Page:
JIN-357 -- An Interview with Nobel Laureate Wangari Maathai

T H E J @ P A N I N C N E W S L E T T E R
Commentary on the Week's Business, Technology and Cultural News

Issue No. 357
Wednesday February 22, 2006 TOKYO

+++ VIEWPOINT: An Interview with Nobel Laureate Wangari Maathai

ICA Event - March 23

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Editor's note: This week's JIN is by J@pan Inc staff writer
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+++ VIEWPOINT: An Interview with Nobel Laureate Wangari Maathai

Nobel Laureate Wangari Maathai, who founded the Green Belt
Movement in Kenya in 1977, has called on industrialised
countries to reduce waste and increase investment to stave
off desertification across the world.

Speaking to a 400-strong crowd at Waseda University on February
13, where she was awarded an Honorary Doctorate for
her work in environmental protection, Prof. Maathai called
desertification "the new enemy."

"I was emphasising that this is a great enemy to mankind
because we are losing so much top soil. We are losing it
into the water, we are losing it into the wind," she told Japan
Inc. in a phone interview a few days after the ceremony.
"We invest so much in weaponry, in preparation for any
physical enemy that may come across the border, and we invest
much, much less in efforts to combat desertification. Yet
desertification claims that land forever."

Adopting the Japanese word "mottainai," meaning
"what a waste," in her new global campaign for environmental
conservation, Prof. Maathai, who was the first woman to hold
the position of Dean of the Department of Veterinary Anatomy
at the University of Nairobi, has been impressed with the level
of environmental protection in Japan, but is quick to add that
those same safeguards should be practiced when Japanese
companies go abroad.

"The Mottainai Campaign, here in Japan, resonates very
beautifully with the people because in many ways it is
embedded into the culture," she explained. "It is very important
that [Japanese] companies encourage these codes of conduct
and practices, so that companies don't relax when they go
abroad. This is very common, especially with companies that
operate in developing countries where environmental laws are
not properly developed and governments are not very sensitive
to the needs of the people."

Asked what she would recommend for grassroots and
government cooperation in the area of environmental protection
in Japan, Prof. Maathai was quick to cite an ongoing campaign
in Yokohama, "G30," with the goal of reducing domestic waste
by 30 percent.

"I was very impressed that the Governor [of Kanagawa] and
Mayor [of Yokohama] are both running campaigns to try to
encourage the citizens to reduce waste," she said. "That's the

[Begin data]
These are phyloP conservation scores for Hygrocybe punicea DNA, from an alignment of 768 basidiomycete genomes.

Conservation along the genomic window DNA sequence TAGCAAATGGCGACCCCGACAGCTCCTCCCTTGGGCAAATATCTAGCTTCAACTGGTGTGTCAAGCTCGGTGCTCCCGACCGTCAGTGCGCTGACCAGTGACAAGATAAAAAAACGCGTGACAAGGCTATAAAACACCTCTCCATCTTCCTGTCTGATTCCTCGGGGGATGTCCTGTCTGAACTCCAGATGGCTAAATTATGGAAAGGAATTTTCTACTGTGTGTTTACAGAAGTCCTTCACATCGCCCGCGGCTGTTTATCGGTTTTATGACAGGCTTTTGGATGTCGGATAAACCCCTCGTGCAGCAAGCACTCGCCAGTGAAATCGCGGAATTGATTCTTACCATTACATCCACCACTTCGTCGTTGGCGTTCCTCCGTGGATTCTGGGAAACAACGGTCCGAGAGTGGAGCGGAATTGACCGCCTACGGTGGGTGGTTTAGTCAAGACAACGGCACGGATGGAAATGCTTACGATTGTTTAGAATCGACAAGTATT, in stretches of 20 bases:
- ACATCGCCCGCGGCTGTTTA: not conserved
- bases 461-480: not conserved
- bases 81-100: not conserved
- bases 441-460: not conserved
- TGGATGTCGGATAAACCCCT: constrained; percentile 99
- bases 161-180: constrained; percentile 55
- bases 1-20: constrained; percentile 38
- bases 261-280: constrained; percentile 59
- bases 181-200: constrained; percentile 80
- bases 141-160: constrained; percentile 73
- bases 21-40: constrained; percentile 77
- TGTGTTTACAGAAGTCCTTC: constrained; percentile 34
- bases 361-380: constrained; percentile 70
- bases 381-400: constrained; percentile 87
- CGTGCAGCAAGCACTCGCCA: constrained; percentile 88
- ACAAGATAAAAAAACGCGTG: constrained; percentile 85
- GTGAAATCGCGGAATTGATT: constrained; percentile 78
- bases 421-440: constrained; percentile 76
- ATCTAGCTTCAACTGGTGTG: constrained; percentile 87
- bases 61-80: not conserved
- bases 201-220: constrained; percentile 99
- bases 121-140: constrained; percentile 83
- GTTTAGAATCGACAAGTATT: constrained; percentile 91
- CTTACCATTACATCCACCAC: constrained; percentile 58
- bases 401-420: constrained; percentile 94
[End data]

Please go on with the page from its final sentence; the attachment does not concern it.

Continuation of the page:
kind of thing that needs to be encouraged, especially in
industrialised countries."

For Japan, where products are often wrapped multiple times,
the call to reduce waste cannot come quickly enough.
According to the Ministry of Environment, the average Japanese
household consumes the same amount of natural resources
as the waste it creates: 12.5 tonnes a year. It is perhaps fitting
that the Environment Minister, Yuriko Koike, gave Prof. Maathai
a "furoshiki" -- a cloth traditionally used to wrap anything from
food to books. Symbolically, the furoshiki given to Prof. Maathai
was made of recycled plastic bottles, and, according to a report
in Kyodo News last week, it is hoped that its use will spread the
spirit of "mottainai" to others.

Prof. Maathai is one of the most highly celebrated and educated
women in African history, but she is probably best known for the
Green Belt Movement's success in mobilising Kenyan women to
plant more than 30 million trees. In 2002, Prof. Maathai was
elected to the Kenyan parliament, winning 98 percent of the vote,
and it is within her government work that she has been able to
introduce laws that protect Kenya's forests.

"It is extremely important for grassroots organisations to be supported
by governments because there are many things that grassroots
people cannot do because they don't have the resources....
However, at the same time, grassroots organisations can be a
response to the needs of the community," she said. "I have taken
advantage of my position to try to introduce laws and raise awareness,
even in the parliament."

In 2004, Prof. Maathai was awarded the Nobel Peace Prize. She
says the prize is recognition of the fact that environmental
protection is an extremely important pillar for peace.

"You need a governance system that respects human rights, that
respects other people"s space, that respects the rule of law, because
it is only such a system of governance that will be able to manage
our resources responsibly and sustainably, and promote equitable
distribution, and in doing so invest in peace."

Prof. Maathai departs Japan today.

-- Willhemina Wahlin

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Written and edited by Burritt Sabin (editors2@japaninc.com)

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